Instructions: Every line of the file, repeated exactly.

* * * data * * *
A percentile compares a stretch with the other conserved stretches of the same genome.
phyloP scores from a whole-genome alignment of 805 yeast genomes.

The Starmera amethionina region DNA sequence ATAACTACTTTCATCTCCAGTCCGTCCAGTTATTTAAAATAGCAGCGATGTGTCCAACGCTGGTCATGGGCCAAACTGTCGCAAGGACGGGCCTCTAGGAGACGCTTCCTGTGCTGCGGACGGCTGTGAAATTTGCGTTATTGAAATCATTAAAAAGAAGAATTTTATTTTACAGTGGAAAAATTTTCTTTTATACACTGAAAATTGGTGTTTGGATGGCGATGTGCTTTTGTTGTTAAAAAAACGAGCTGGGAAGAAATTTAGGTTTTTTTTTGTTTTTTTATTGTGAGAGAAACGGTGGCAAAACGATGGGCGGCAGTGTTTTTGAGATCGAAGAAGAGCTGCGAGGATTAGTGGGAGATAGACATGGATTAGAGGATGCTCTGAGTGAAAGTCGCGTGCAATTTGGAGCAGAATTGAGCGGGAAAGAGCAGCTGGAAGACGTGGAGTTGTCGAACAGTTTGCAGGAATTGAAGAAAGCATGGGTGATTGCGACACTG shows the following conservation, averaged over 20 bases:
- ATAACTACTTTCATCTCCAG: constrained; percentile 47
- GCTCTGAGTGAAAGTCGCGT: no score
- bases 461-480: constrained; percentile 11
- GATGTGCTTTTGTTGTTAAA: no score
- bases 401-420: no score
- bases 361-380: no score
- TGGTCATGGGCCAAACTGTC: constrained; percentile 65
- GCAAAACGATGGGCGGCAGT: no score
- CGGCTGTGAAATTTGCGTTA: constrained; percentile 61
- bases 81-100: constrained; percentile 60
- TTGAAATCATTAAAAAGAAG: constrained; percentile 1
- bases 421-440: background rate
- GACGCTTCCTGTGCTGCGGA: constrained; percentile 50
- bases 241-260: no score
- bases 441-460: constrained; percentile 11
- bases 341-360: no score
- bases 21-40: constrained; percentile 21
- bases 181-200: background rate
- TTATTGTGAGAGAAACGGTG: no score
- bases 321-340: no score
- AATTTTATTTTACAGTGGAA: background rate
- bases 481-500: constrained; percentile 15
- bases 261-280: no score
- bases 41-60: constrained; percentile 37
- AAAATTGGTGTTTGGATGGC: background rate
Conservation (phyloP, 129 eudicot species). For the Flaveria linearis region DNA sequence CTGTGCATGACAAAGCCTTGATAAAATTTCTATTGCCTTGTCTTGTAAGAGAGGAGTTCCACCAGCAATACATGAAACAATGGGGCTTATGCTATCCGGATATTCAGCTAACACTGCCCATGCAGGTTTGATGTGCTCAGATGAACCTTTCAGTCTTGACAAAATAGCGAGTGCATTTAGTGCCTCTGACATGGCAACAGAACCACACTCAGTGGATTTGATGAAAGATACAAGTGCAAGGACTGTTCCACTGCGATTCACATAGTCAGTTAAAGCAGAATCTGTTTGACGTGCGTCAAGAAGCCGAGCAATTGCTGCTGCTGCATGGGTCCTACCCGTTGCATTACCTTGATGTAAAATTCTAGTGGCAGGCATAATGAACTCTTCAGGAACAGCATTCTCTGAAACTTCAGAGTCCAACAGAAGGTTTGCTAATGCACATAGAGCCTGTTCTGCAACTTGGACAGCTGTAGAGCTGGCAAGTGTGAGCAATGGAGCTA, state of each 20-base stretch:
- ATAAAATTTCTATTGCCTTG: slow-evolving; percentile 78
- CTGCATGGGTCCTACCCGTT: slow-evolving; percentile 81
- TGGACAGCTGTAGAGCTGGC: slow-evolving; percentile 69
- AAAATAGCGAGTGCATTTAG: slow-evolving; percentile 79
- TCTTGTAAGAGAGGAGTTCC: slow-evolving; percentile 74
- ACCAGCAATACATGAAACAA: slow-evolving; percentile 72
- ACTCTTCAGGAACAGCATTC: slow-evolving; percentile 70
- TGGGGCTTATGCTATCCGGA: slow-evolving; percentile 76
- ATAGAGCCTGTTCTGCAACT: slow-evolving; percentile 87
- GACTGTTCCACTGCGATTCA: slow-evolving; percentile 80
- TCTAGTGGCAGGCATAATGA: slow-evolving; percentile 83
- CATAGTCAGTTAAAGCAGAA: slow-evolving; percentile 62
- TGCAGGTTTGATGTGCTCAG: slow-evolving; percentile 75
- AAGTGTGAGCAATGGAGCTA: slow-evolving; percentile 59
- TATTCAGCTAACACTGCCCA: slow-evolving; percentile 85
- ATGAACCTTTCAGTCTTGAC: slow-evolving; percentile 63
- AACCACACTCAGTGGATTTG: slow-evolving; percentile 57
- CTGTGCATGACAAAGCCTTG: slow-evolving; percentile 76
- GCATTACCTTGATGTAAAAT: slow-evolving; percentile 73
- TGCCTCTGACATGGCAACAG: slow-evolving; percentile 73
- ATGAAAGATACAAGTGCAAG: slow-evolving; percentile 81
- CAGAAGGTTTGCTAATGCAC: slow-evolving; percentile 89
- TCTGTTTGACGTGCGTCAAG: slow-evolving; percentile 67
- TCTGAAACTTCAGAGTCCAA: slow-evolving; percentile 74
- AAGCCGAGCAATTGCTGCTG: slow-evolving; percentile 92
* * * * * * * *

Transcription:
A percentile compares a stretch with the other conserved stretches of the same genome.
phyloP scores from a whole-genome alignment of 805 yeast genomes.

The Starmera amethionina region DNA sequence ATAACTACTTTCATCTCCAGTCCGTCCAGTTATTTAAAATAGCAGCGATGTGTCCAACGCTGGTCATGGGCCAAACTGTCGCAAGGACGGGCCTCTAGGAGACGCTTCCTGTGCTGCGGACGGCTGTGAAATTTGCGTTATTGAAATCATTAAAAAGAAGAATTTTATTTTACAGTGGAAAAATTTTCTTTTATACACTGAAAATTGGTGTTTGGATGGCGATGTGCTTTTGTTGTTAAAAAAACGAGCTGGGAAGAAATTTAGGTTTTTTTTTGTTTTTTTATTGTGAGAGAAACGGTGGCAAAACGATGGGCGGCAGTGTTTTTGAGATCGAAGAAGAGCTGCGAGGATTAGTGGGAGATAGACATGGATTAGAGGATGCTCTGAGTGAAAGTCGCGTGCAATTTGGAGCAGAATTGAGCGGGAAAGAGCAGCTGGAAGACGTGGAGTTGTCGAACAGTTTGCAGGAATTGAAGAAAGCATGGGTGATTGCGACACTG shows the following conservation, averaged over 20 bases:
- ATAACTACTTTCATCTCCAG: constrained; percentile 47
- GCTCTGAGTGAAAGTCGCGT: no score
- bases 461-480: constrained; percentile 11
- GATGTGCTTTTGTTGTTAAA: no score
- bases 401-420: no score
- bases 361-380: no score
- TGGTCATGGGCCAAACTGTC: constrained; percentile 65
- GCAAAACGATGGGCGGCAGT: no score
- CGGCTGTGAAATTTGCGTTA: constrained; percentile 61
- bases 81-100: constrained; percentile 60
- TTGAAATCATTAAAAAGAAG: constrained; percentile 1
- bases 421-440: background rate
- GACGCTTCCTGTGCTGCGGA: constrained; percentile 50
- bases 241-260: no score
- bases 441-460: constrained; percentile 11
- bases 341-360: no score
- bases 21-40: constrained; percentile 21
- bases 181-200: background rate
- TTATTGTGAGAGAAACGGTG: no score
- bases 321-340: no score
- AATTTTATTTTACAGTGGAA: background rate
- bases 481-500: constrained; percentile 15
- bases 261-280: no score
- bases 41-60: constrained; percentile 37
- AAAATTGGTGTTTGGATGGC: background rate
Conservation (phyloP, 129 eudicot species). For the Flaveria linearis region DNA sequence CTGTGCATGACAAAGCCTTGATAAAATTTCTATTGCCTTGTCTTGTAAGAGAGGAGTTCCACCAGCAATACATGAAACAATGGGGCTTATGCTATCCGGATATTCAGCTAACACTGCCCATGCAGGTTTGATGTGCTCAGATGAACCTTTCAGTCTTGACAAAATAGCGAGTGCATTTAGTGCCTCTGACATGGCAACAGAACCACACTCAGTGGATTTGATGAAAGATACAAGTGCAAGGACTGTTCCACTGCGATTCACATAGTCAGTTAAAGCAGAATCTGTTTGACGTGCGTCAAGAAGCCGAGCAATTGCTGCTGCTGCATGGGTCCTACCCGTTGCATTACCTTGATGTAAAATTCTAGTGGCAGGCATAATGAACTCTTCAGGAACAGCATTCTCTGAAACTTCAGAGTCCAACAGAAGGTTTGCTAATGCACATAGAGCCTGTTCTGCAACTTGGACAGCTGTAGAGCTGGCAAGTGTGAGCAATGGAGCTA, state of each 20-base stretch:
- ATAAAATTTCTATTGCCTTG: slow-evolving; percentile 78
- CTGCATGGGTCCTACCCGTT: slow-evolving; percentile 81
- TGGACAGCTGTAGAGCTGGC: slow-evolving; percentile 69
- AAAATAGCGAGTGCATTTAG: slow-evolving; percentile 79
- TCTTGTAAGAGAGGAGTTCC: slow-evolving; percentile 74
- ACCAGCAATACATGAAACAA: slow-evolving; percentile 72
- ACTCTTCAGGAACAGCATTC: slow-evolving; percentile 70
- TGGGGCTTATGCTATCCGGA: slow-evolving; percentile 76
- ATAGAGCCTGTTCTGCAACT: slow-evolving; percentile 87
- GACTGTTCCACTGCGATTCA: slow-evolving; percentile 80
- TCTAGTGGCAGGCATAATGA: slow-evolving; percentile 83
- CATAGTCAGTTAAAGCAGAA: slow-evolving; percentile 62
- TGCAGGTTTGATGTGCTCAG: slow-evolving; percentile 75
- AAGTGTGAGCAATGGAGCTA: slow-evolving; percentile 59
- TATTCAGCTAACACTGCCCA: slow-evolving; percentile 85
- ATGAACCTTTCAGTCTTGAC: slow-evolving; percentile 63
- AACCACACTCAGTGGATTTG: slow-evolving; percentile 57
- CTGTGCATGACAAAGCCTTG: slow-evolving; percentile 76
- GCATTACCTTGATGTAAAAT: slow-evolving; percentile 73
- TGCCTCTGACATGGCAACAG: slow-evolving; percentile 73
- ATGAAAGATACAAGTGCAAG: slow-evolving; percentile 81
- CAGAAGGTTTGCTAATGCAC: slow-evolving; percentile 89
- TCTGTTTGACGTGCGTCAAG: slow-evolving; percentile 67
- TCTGAAACTTCAGAGTCCAA: slow-evolving; percentile 74
- AAGCCGAGCAATTGCTGCTG: slow-evolving; percentile 92